Say it Loud! I’m Young, Black, and I’m Proud!

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What do Beyoncé and Kendrick Lamar have in common? They’re both reminding Americans how absolutely “LIT” it is to be black in America. Beyoncé received a lot of attention (both negative, and positive) after her recent Super Bowl performance. She debuted her new single “Formation” and performed with a group of all black women with natural hair. During Kendrick Lamar’s Grammy performance, he featured himself draped in chains, African dancers, and an image of Africa with “Compton” written in the middle. While some people view their performances as anti-police, racist, or my personal favorite “un-American” the only message that I received from their performance was that they are using their platforms to show that they are three things: young, black, and proud! But what about this is intimidating? Why does being pro-black mean that you’re also anti-white?

As a young, black woman in the South, I have seen my fair share of racism. I’ve seen the dirty looks and heard the snarky remarks. It’s sad to say, but growing up in Birmingham, AL racism came with the territory. I was raised around nothing but black people. My family members, friends, classmates, and neighbors were all black. I never even realized how segregated my life experiences had been until I started attending a PWI. (Predominately White Institution) It was in college that I gained more diversity. Today, I can socialize with people of different races and dominate the entire room, but this was not always the case.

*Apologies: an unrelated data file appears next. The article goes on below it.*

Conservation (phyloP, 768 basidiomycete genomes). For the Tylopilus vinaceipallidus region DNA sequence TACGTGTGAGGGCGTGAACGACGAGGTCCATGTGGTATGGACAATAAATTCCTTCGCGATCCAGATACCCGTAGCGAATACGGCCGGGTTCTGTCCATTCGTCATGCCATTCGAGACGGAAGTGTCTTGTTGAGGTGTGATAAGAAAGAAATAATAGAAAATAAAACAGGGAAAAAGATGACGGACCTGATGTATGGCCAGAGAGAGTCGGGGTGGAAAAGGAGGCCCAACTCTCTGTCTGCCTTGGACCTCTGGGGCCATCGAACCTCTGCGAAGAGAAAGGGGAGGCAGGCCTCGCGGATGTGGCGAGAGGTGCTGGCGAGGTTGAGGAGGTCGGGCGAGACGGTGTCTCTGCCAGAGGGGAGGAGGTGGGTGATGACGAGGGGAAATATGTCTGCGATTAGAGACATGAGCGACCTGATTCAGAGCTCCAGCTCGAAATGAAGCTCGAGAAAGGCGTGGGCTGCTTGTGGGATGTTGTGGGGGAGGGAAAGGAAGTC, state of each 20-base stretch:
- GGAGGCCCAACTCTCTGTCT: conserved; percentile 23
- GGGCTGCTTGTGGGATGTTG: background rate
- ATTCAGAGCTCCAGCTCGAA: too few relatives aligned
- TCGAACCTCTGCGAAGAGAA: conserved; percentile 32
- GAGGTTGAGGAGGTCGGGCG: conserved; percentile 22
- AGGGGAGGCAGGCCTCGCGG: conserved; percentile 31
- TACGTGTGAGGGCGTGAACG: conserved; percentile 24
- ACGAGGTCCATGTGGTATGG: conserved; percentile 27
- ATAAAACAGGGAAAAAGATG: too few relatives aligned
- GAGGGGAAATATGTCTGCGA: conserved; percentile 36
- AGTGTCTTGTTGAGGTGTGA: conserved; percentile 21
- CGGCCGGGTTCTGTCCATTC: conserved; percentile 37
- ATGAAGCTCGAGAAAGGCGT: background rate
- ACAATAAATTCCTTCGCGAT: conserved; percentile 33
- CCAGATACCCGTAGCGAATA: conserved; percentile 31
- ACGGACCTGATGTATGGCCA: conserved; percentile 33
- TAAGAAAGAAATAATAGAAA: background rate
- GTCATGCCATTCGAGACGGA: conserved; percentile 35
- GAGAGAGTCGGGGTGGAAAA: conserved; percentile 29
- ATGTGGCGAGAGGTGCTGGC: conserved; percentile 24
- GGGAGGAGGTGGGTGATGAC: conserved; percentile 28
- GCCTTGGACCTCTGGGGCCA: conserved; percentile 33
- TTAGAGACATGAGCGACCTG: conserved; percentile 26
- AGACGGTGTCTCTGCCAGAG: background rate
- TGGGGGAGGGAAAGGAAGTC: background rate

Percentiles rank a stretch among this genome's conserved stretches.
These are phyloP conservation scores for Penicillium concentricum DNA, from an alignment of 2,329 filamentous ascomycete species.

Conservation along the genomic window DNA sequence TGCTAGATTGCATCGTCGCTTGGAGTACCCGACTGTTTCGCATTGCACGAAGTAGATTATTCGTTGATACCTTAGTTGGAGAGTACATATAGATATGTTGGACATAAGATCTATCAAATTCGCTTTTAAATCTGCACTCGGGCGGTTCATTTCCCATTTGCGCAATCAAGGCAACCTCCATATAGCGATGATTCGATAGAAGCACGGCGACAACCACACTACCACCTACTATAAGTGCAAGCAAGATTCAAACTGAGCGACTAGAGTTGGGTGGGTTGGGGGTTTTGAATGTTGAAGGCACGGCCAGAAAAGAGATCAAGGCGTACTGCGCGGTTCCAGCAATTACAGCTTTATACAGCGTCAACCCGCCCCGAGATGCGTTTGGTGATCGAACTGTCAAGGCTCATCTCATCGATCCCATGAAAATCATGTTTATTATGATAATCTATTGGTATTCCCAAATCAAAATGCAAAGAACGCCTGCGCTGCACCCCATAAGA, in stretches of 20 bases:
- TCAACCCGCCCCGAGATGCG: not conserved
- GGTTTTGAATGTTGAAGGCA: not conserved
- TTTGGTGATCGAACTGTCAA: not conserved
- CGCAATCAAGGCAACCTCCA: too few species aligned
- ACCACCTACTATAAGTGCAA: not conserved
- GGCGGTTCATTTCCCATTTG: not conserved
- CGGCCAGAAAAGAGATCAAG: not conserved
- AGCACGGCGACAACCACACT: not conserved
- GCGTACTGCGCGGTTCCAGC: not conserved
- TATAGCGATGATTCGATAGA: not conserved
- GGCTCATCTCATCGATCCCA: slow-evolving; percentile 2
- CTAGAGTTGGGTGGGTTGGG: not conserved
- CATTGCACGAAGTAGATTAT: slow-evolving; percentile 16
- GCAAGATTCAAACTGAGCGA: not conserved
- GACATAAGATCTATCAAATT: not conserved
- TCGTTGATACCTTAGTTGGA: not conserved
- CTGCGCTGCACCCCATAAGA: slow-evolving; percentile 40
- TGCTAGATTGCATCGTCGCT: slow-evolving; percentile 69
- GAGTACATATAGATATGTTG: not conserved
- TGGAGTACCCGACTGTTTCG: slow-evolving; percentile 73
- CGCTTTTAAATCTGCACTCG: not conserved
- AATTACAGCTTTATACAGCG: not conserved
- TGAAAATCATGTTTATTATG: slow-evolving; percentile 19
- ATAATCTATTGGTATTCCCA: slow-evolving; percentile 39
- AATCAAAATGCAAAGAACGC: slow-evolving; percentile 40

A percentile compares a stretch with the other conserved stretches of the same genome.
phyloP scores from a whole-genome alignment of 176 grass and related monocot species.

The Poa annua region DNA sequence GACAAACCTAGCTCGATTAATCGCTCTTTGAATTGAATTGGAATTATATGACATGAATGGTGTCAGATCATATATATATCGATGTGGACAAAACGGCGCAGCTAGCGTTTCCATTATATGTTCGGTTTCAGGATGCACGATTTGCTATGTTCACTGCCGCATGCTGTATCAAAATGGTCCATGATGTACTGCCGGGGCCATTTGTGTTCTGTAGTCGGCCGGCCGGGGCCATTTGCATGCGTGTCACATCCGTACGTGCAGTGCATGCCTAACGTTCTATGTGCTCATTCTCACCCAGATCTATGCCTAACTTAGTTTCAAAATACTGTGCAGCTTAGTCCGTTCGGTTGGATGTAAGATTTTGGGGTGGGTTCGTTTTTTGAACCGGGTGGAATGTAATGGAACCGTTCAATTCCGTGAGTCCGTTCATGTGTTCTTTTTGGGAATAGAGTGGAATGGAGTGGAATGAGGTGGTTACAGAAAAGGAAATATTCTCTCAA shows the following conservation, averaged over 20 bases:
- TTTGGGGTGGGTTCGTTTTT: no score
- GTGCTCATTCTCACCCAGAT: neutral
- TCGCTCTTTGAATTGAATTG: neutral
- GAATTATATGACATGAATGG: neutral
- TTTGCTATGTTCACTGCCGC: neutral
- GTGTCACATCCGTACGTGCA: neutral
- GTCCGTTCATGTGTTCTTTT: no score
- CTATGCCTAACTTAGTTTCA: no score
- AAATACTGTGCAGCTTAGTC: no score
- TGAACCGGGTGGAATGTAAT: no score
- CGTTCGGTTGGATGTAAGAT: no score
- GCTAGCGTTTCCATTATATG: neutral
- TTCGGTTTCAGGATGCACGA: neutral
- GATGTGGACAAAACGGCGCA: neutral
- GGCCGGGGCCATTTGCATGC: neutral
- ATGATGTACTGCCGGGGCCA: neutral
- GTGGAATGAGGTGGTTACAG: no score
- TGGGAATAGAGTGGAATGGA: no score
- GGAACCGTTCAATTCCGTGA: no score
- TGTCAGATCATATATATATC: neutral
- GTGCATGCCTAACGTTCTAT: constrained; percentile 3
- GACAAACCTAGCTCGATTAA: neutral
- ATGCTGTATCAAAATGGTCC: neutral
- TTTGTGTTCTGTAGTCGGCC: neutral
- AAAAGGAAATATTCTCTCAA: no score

I’ve always thought that I needed to water myself down to be accepted in this predominately white industry. I would speak in a much softer tone than usual, because I couldn’t be too loud. I sometimes even try to hide my accent, because who wants to hire a little country black girl? If I had blue eyes and blonde hair, my accent would be considered charming, but I’m not. My accent would be too “urban” or too “street”; not charming at all. I didn’t think that I would be taken seriously professionally looking the way that I look, acting the way that I act, and talking the way that I talk.

I am a black woman and that will never change. I will always be loud, I will always be country, and I will always be dramatic. On the other hand, I will always be ambitious, I will always be hard-working, and I will always be professional. I’ve said all of this to say this; to all of my little black boys and girls, whatever you do, DO NOT conform. Don’t water yourself down to try to become who society tells you should be. Be young, black, and proud; and do so unapologetically.

Darshay K. Lampley is a Broadcast Journalism major and Creative Writing minor at Jacksonville State University. Upon graduating, she anticipates a lucrative career in the entertainment industry. Darshay is an entertainment journalist, on-air radio personality, and is currently writing her first book. Darshay believes that her ambition along with her strong faith in God will lead her down the pathway to success. "God is within her, she will not fail." Psalm 46:5

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